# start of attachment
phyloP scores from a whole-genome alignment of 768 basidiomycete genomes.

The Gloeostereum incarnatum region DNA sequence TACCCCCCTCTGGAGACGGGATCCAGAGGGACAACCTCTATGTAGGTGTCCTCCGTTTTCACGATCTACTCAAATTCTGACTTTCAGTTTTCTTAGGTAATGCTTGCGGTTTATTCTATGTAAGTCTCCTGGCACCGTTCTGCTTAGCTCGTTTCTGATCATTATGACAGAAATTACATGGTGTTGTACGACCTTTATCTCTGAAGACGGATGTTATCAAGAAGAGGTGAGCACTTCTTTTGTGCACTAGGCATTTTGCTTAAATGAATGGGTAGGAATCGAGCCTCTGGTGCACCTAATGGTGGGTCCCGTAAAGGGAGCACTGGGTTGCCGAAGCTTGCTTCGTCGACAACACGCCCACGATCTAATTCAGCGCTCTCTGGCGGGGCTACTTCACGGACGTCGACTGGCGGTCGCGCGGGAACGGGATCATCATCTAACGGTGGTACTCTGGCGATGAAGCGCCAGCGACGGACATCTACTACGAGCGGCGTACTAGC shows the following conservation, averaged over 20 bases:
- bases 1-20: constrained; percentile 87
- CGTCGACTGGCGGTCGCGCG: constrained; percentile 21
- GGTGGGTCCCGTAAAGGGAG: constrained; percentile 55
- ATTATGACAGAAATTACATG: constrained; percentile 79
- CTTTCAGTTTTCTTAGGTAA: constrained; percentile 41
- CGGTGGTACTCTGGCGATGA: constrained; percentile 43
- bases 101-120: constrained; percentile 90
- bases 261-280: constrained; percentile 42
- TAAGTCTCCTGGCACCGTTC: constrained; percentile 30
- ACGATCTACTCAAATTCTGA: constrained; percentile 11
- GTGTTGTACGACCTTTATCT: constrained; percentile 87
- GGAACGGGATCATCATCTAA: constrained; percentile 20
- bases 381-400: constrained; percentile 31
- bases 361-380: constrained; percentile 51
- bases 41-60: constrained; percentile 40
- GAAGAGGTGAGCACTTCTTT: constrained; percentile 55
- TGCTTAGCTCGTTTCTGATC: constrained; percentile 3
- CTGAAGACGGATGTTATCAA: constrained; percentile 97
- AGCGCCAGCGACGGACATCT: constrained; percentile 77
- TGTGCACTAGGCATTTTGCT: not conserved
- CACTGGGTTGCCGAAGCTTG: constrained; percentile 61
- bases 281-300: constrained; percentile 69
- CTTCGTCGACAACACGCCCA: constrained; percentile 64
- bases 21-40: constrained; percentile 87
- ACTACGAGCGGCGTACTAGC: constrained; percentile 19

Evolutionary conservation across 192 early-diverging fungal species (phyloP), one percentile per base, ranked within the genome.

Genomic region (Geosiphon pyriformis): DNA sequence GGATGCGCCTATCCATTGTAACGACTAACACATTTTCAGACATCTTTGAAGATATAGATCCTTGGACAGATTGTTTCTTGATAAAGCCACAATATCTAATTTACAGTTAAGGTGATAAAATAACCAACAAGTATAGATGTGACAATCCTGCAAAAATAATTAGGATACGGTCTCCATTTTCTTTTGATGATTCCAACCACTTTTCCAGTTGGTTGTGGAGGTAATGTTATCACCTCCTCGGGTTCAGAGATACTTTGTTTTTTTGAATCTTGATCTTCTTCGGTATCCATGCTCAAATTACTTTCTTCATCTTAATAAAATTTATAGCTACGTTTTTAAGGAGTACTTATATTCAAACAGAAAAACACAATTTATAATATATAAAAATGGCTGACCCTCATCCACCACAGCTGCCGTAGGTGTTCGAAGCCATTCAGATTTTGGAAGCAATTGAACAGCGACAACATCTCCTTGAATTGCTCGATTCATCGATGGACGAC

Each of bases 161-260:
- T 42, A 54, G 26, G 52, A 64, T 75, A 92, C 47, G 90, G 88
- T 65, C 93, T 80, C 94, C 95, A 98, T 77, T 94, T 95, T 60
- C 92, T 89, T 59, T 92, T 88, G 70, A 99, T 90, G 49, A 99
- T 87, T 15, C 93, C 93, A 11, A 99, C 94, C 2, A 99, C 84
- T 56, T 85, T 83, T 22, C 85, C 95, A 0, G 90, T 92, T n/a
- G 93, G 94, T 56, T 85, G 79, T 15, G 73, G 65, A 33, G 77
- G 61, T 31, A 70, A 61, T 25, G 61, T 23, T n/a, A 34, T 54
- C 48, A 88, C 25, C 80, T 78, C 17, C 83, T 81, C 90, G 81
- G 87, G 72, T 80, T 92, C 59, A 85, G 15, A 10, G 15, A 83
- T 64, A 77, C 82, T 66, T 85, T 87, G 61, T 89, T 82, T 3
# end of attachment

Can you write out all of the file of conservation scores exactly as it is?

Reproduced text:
phyloP scores from a whole-genome alignment of 768 basidiomycete genomes.

The Gloeostereum incarnatum region DNA sequence TACCCCCCTCTGGAGACGGGATCCAGAGGGACAACCTCTATGTAGGTGTCCTCCGTTTTCACGATCTACTCAAATTCTGACTTTCAGTTTTCTTAGGTAATGCTTGCGGTTTATTCTATGTAAGTCTCCTGGCACCGTTCTGCTTAGCTCGTTTCTGATCATTATGACAGAAATTACATGGTGTTGTACGACCTTTATCTCTGAAGACGGATGTTATCAAGAAGAGGTGAGCACTTCTTTTGTGCACTAGGCATTTTGCTTAAATGAATGGGTAGGAATCGAGCCTCTGGTGCACCTAATGGTGGGTCCCGTAAAGGGAGCACTGGGTTGCCGAAGCTTGCTTCGTCGACAACACGCCCACGATCTAATTCAGCGCTCTCTGGCGGGGCTACTTCACGGACGTCGACTGGCGGTCGCGCGGGAACGGGATCATCATCTAACGGTGGTACTCTGGCGATGAAGCGCCAGCGACGGACATCTACTACGAGCGGCGTACTAGC shows the following conservation, averaged over 20 bases:
- bases 1-20: constrained; percentile 87
- CGTCGACTGGCGGTCGCGCG: constrained; percentile 21
- GGTGGGTCCCGTAAAGGGAG: constrained; percentile 55
- ATTATGACAGAAATTACATG: constrained; percentile 79
- CTTTCAGTTTTCTTAGGTAA: constrained; percentile 41
- CGGTGGTACTCTGGCGATGA: constrained; percentile 43
- bases 101-120: constrained; percentile 90
- bases 261-280: constrained; percentile 42
- TAAGTCTCCTGGCACCGTTC: constrained; percentile 30
- ACGATCTACTCAAATTCTGA: constrained; percentile 11
- GTGTTGTACGACCTTTATCT: constrained; percentile 87
- GGAACGGGATCATCATCTAA: constrained; percentile 20
- bases 381-400: constrained; percentile 31
- bases 361-380: constrained; percentile 51
- bases 41-60: constrained; percentile 40
- GAAGAGGTGAGCACTTCTTT: constrained; percentile 55
- TGCTTAGCTCGTTTCTGATC: constrained; percentile 3
- CTGAAGACGGATGTTATCAA: constrained; percentile 97
- AGCGCCAGCGACGGACATCT: constrained; percentile 77
- TGTGCACTAGGCATTTTGCT: not conserved
- CACTGGGTTGCCGAAGCTTG: constrained; percentile 61
- bases 281-300: constrained; percentile 69
- CTTCGTCGACAACACGCCCA: constrained; percentile 64
- bases 21-40: constrained; percentile 87
- ACTACGAGCGGCGTACTAGC: constrained; percentile 19

Evolutionary conservation across 192 early-diverging fungal species (phyloP), one percentile per base, ranked within the genome.

Genomic region (Geosiphon pyriformis): DNA sequence GGATGCGCCTATCCATTGTAACGACTAACACATTTTCAGACATCTTTGAAGATATAGATCCTTGGACAGATTGTTTCTTGATAAAGCCACAATATCTAATTTACAGTTAAGGTGATAAAATAACCAACAAGTATAGATGTGACAATCCTGCAAAAATAATTAGGATACGGTCTCCATTTTCTTTTGATGATTCCAACCACTTTTCCAGTTGGTTGTGGAGGTAATGTTATCACCTCCTCGGGTTCAGAGATACTTTGTTTTTTTGAATCTTGATCTTCTTCGGTATCCATGCTCAAATTACTTTCTTCATCTTAATAAAATTTATAGCTACGTTTTTAAGGAGTACTTATATTCAAACAGAAAAACACAATTTATAATATATAAAAATGGCTGACCCTCATCCACCACAGCTGCCGTAGGTGTTCGAAGCCATTCAGATTTTGGAAGCAATTGAACAGCGACAACATCTCCTTGAATTGCTCGATTCATCGATGGACGAC

Each of bases 161-260:
- T 42, A 54, G 26, G 52, A 64, T 75, A 92, C 47, G 90, G 88
- T 65, C 93, T 80, C 94, C 95, A 98, T 77, T 94, T 95, T 60
- C 92, T 89, T 59, T 92, T 88, G 70, A 99, T 90, G 49, A 99
- T 87, T 15, C 93, C 93, A 11, A 99, C 94, C 2, A 99, C 84
- T 56, T 85, T 83, T 22, C 85, C 95, A 0, G 90, T 92, T n/a
- G 93, G 94, T 56, T 85, G 79, T 15, G 73, G 65, A 33, G 77
- G 61, T 31, A 70, A 61, T 25, G 61, T 23, T n/a, A 34, T 54
- C 48, A 88, C 25, C 80, T 78, C 17, C 83, T 81, C 90, G 81
- G 87, G 72, T 80, T 92, C 59, A 85, G 15, A 10, G 15, A 83
- T 64, A 77, C 82, T 66, T 85, T 87, G 61, T 89, T 82, T 3